Clinton vs Trump on: Financial regulations
In this series, GTR compares the two US presidential hopefuls’ campaign promises on trade-related topics, and evaluates how likely these promises are to be fulfilled.
Judging by all the headlines about the Wells Fargo case, in which employees created ghost accounts under the names of clients that were not notified, financial regulations are once again in the spotlight. It is an opportune time to look at how the two presidential candidates are promising to reform the sector, and, as in many other areas, Hillary Clinton and Donald Trump’s views are polar opposites.
Trump: War on Dodd-Frank
Although there is no formal documentation on Donald Trump’s plans for the financial sector, he has made a few comments on the topic, most of which were very critical of the Dodd-Frank regulations introduced after the financial crisis.
“His claim is that it’s paralysing the ability of financial institutions to do their job and specifically their ability to lend to businesses,” Guido Tamburini, managing partner of financial services consultancy CAPCO’s Northeast US practice, tells GTR.
Anyone working in the world of finance believes that for most financiers, regulation is seen as a burden, so in that sense, Trump’s desire to repeal Dodd-Frank could be seen as a positive thing. But the reality is very different.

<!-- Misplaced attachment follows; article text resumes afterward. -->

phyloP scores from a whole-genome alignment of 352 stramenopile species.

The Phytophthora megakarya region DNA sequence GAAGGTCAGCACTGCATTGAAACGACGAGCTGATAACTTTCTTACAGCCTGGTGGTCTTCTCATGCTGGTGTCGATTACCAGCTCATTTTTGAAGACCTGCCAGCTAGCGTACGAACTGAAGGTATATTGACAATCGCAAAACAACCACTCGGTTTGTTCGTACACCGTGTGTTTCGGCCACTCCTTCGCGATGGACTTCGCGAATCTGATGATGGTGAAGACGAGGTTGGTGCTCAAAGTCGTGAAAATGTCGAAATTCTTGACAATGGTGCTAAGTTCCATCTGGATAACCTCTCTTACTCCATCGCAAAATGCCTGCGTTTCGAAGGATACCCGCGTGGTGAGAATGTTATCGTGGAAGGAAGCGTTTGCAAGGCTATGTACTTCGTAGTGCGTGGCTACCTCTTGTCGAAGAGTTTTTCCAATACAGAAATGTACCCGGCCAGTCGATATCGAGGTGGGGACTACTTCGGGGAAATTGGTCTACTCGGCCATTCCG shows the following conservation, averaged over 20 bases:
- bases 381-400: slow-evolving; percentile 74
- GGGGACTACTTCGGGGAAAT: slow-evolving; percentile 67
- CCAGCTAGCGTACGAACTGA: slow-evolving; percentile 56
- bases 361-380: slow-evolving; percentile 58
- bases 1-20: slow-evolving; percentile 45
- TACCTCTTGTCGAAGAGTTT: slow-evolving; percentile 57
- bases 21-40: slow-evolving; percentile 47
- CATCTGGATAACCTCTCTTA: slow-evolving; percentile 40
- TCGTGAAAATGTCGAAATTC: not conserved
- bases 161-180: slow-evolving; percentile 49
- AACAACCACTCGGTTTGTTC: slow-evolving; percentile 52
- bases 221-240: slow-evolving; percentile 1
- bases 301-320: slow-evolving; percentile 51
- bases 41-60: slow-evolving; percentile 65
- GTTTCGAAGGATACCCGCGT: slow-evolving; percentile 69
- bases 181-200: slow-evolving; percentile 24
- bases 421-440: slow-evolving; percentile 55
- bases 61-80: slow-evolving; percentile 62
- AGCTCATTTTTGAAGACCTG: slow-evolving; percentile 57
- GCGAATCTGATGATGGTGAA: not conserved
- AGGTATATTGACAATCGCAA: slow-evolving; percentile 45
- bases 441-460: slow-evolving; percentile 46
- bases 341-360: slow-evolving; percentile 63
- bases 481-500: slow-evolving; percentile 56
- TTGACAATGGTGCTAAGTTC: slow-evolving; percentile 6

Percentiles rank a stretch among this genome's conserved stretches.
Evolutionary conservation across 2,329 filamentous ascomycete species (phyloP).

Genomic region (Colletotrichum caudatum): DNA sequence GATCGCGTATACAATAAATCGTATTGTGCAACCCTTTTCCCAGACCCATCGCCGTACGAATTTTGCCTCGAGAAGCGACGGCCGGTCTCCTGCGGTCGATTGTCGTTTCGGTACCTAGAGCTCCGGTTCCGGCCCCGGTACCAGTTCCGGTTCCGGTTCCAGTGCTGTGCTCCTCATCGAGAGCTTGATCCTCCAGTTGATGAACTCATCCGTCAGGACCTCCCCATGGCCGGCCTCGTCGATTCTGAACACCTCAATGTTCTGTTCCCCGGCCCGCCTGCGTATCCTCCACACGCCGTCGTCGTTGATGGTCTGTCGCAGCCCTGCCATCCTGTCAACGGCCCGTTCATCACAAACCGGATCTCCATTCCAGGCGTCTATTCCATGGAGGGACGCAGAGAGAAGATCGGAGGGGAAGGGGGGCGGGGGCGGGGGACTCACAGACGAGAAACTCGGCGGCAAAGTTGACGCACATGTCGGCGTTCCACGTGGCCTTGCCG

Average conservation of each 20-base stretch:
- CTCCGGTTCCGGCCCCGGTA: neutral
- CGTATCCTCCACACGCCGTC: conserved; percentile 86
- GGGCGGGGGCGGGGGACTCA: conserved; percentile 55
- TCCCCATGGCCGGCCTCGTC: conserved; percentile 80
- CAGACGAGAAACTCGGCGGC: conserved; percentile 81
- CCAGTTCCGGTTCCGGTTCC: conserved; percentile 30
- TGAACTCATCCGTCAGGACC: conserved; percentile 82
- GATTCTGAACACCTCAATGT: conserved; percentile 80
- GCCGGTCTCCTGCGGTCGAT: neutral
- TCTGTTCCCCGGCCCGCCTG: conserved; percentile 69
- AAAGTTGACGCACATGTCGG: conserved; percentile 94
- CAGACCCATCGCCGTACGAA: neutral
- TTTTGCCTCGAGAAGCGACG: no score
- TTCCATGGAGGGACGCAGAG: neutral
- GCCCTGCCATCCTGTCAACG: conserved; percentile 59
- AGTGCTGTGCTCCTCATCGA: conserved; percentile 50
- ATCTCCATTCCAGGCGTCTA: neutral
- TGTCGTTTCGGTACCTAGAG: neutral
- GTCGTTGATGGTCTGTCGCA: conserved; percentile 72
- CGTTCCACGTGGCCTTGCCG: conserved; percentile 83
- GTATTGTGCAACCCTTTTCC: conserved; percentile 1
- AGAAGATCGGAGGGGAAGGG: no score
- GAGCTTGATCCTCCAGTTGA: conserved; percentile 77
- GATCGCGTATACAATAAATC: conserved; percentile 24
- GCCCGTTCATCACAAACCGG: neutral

First, it’s unlikely a President Trump would be able to fulfil this particular campaign promise. “No regulation in US history that affects the financial services industry has ever been repealed. They have only been supplanted by a new regulatory framework. That’s for a very good reason: you wouldn’t want to eliminate a regulatory framework and leave nothing in its place, so the likelihood of doing that in a simple sweeping way is extremely low,” Tamburini explains.
He believes Trump is more likely to try to politically weaken the bodies in charge of monitoring breaches and fining organisations for breaches, than to undertake the gigantic task of changing the regulatory framework.
While the end result of a less regulated environment would allow financial institutions to operate more freely, the journey of getting there through sweeping change would probably be as painful as it has been for the past six years to comply with Dodd-Frank. Guido Tamburini, CAPCO
But more importantly, the one thing financial institutions hate more than regulation is uncertainty, and any effort to overhaul the legal framework governing lending would result in turbulence. “There are concerns about the impact that the change proposed by Trump would have on other aspects of what goes on,” one US banker tells GTR, speaking on conditions of anonymity.
“There is the end state and there is the getting there,” adds Tamburini. “While the end result of a less regulated environment would allow financial institutions to operate more freely, the journey of getting there through sweeping change would probably be as painful as it has been for the past six years to comply with Dodd-Frank and the affiliated regulations, and the FIs understand that. My sense from conversations is that whilst they would prefer for specific parts of regulations to be relaxed, they would not welcome having to go through a very tense political season that would probably be part of a very complex and turbulent macroeconomic scenario.”